Tourist for a day

After seven pointless hours of staring at the ceiling, jetlag finally got the better of me and I thought ‘sod this’, showered and caught the train into Shibuya at 7.30am with no real agenda. Of course, in hindsight that was probably a stupid move as none of the shops would be open, but at least it gave me a chance to see how mental the station is during rush hour.

Jetlag’s a weird thing, you feel completely awake and yet completely wrecked at the same time, everything takes on a surreal edge to it – a bit like walking home after an all-night bender. As I passed through the ticket gate I spotted a pokey wee restaurant tucked away in the corner with Japanese Salarymen slurping down bowls of steaming ramen and soba before work, so I decided to join them. When in Rome and all that. No sooner had I told the girl what I wanted than it arrived: I mean I literally paid for it at the front and by the time I had got to my seat it was sitting there waiting for me. I think the total time between transaction and me getting my fish/rice/miso soup was about 15 seconds. The mind boggles. 

Hachiko Crossing, Shibuya. Nice and quiet for once.

DOMO makes everything better. Translink, take notice, you bastards.

Quintessential Shinjuku

Despite the shops not being open I walked round Shibuya a bit anyway; the usual mix of people going to work, homeless guys looking for PET bottles to recycle and a woman screaming outside an Irish bar promoting the offers for the day ahead. A sign on the window read: OPENS 5PM CLOSES 8AM. Now those are opening hours… I stumbled onto a streetside photo shoot of some girl getting ready to strip off and lie on a sun lounger drinking iced tea while the cameramen and directors bundled up and drank hot coffee to keep warm. I walked the length of Shibuya, crossing overpass after overpass then hopped on the Yamanote line to Yoyogi Koen to visit Meiji Shrine. I’d never been here before, an immensely peaceful forested area with a huge traditional Tori gate. At that time of the day there was the odd tourist floating about but it was mainly just me, my battery-starved iPod and the sound of pebbles crunching beneath my feet.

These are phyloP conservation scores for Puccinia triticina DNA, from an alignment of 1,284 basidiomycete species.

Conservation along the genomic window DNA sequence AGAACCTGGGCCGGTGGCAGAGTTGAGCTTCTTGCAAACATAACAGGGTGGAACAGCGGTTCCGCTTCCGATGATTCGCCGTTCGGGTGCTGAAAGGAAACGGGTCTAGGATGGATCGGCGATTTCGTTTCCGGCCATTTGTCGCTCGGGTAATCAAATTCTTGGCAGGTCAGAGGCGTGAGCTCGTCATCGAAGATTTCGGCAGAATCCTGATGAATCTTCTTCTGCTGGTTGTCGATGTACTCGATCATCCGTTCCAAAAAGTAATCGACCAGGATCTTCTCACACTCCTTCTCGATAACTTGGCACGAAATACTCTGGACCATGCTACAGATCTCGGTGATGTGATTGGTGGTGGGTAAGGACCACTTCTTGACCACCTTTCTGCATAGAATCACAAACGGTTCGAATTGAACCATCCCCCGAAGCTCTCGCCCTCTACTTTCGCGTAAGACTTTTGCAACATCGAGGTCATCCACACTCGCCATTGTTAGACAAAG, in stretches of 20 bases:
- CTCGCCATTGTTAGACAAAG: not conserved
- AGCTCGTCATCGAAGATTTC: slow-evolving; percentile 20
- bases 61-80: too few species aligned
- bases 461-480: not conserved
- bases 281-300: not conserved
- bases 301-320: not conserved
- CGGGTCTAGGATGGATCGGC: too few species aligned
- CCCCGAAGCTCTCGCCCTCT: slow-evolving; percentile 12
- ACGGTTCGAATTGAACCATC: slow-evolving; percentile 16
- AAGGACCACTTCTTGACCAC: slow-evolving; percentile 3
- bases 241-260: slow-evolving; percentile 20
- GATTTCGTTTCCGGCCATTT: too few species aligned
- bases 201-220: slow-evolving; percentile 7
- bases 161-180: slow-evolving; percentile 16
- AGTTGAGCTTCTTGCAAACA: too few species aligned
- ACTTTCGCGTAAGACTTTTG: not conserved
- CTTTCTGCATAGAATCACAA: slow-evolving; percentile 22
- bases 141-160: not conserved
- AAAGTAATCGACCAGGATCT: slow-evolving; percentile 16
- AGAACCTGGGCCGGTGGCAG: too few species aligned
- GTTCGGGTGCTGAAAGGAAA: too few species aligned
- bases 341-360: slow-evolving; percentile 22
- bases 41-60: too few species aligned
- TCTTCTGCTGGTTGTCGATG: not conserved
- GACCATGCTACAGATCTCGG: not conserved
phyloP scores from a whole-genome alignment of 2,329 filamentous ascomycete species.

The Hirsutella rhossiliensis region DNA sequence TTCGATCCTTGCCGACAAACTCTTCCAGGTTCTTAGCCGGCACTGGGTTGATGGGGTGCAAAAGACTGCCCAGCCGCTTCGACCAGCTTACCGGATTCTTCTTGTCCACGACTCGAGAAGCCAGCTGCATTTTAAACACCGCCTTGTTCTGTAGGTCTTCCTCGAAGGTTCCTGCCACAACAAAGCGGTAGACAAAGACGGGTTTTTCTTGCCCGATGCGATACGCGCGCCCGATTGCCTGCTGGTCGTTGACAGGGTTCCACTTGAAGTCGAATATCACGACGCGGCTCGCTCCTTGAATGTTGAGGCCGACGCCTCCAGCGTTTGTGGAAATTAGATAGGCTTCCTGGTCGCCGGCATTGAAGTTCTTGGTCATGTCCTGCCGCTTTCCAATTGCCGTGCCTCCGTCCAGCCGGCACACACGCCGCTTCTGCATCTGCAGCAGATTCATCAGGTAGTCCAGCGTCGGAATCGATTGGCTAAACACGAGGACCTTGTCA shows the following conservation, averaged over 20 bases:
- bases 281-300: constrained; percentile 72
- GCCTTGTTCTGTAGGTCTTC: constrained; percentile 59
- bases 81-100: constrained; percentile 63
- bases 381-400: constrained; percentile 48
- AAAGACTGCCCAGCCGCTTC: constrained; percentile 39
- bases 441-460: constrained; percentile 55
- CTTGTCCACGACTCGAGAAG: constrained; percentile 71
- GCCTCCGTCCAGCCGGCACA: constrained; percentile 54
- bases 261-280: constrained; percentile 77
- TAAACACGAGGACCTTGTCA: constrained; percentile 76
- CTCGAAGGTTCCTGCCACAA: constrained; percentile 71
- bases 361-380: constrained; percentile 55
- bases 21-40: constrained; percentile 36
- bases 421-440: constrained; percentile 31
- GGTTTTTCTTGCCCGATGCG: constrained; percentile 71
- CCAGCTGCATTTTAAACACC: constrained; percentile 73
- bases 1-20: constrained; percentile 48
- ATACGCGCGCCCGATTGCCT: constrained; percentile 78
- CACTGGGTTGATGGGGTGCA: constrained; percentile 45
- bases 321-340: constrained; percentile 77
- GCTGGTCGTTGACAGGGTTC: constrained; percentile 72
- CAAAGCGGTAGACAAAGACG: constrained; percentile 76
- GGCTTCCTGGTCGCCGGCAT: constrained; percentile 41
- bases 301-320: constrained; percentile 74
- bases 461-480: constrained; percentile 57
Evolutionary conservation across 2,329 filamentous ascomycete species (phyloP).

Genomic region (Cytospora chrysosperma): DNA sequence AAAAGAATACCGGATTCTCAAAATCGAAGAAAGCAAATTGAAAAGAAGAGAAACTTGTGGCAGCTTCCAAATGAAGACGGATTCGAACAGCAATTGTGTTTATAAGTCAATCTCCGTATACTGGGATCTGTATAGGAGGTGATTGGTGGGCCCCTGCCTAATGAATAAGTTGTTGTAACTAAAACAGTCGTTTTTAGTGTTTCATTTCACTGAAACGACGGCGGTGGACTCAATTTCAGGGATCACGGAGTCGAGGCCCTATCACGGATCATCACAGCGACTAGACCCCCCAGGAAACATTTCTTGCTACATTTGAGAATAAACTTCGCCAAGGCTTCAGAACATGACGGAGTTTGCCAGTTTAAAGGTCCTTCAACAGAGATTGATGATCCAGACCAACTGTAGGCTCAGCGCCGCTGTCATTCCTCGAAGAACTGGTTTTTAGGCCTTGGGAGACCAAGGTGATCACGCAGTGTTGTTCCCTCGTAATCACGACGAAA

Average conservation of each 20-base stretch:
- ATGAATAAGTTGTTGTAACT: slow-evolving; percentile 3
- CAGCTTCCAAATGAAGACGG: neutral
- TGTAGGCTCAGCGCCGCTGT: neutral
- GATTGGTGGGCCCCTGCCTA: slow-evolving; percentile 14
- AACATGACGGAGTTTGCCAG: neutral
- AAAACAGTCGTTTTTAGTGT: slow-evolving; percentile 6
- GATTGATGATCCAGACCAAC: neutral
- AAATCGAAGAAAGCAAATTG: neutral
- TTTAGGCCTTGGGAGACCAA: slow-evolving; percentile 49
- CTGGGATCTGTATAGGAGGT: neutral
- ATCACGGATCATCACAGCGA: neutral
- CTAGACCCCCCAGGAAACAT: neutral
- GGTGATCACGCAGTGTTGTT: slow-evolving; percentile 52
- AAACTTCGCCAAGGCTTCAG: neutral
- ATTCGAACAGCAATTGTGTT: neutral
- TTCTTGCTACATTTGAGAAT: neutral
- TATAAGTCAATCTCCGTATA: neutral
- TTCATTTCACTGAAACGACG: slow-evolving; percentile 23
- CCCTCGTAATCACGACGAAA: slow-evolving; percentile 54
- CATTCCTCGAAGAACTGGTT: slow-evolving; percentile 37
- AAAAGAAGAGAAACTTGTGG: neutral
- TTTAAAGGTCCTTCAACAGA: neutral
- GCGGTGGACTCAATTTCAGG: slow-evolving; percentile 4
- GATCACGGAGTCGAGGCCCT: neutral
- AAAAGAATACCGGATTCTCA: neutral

Walking back towards the station I decided to check out Harajuku for a bit to see if there were any headcases walking about. Despite it being Monday lunchtime there were still a good few women dressed up as little girls, guys dressed up as women and a few that the jury’s still out on. I hoked through thrift shops, ate a random donar kebab in the Spring sun and at that inopportune moment it suddenly hit me I was in Tokyo. 






  1. Vivian Morelli

    Nice posts!! I love reading other people’s thoughts about living in Japan. I’ll look forward to updates. Can’t believe you were up so early roaming the streets of Tokyo- great stuff!

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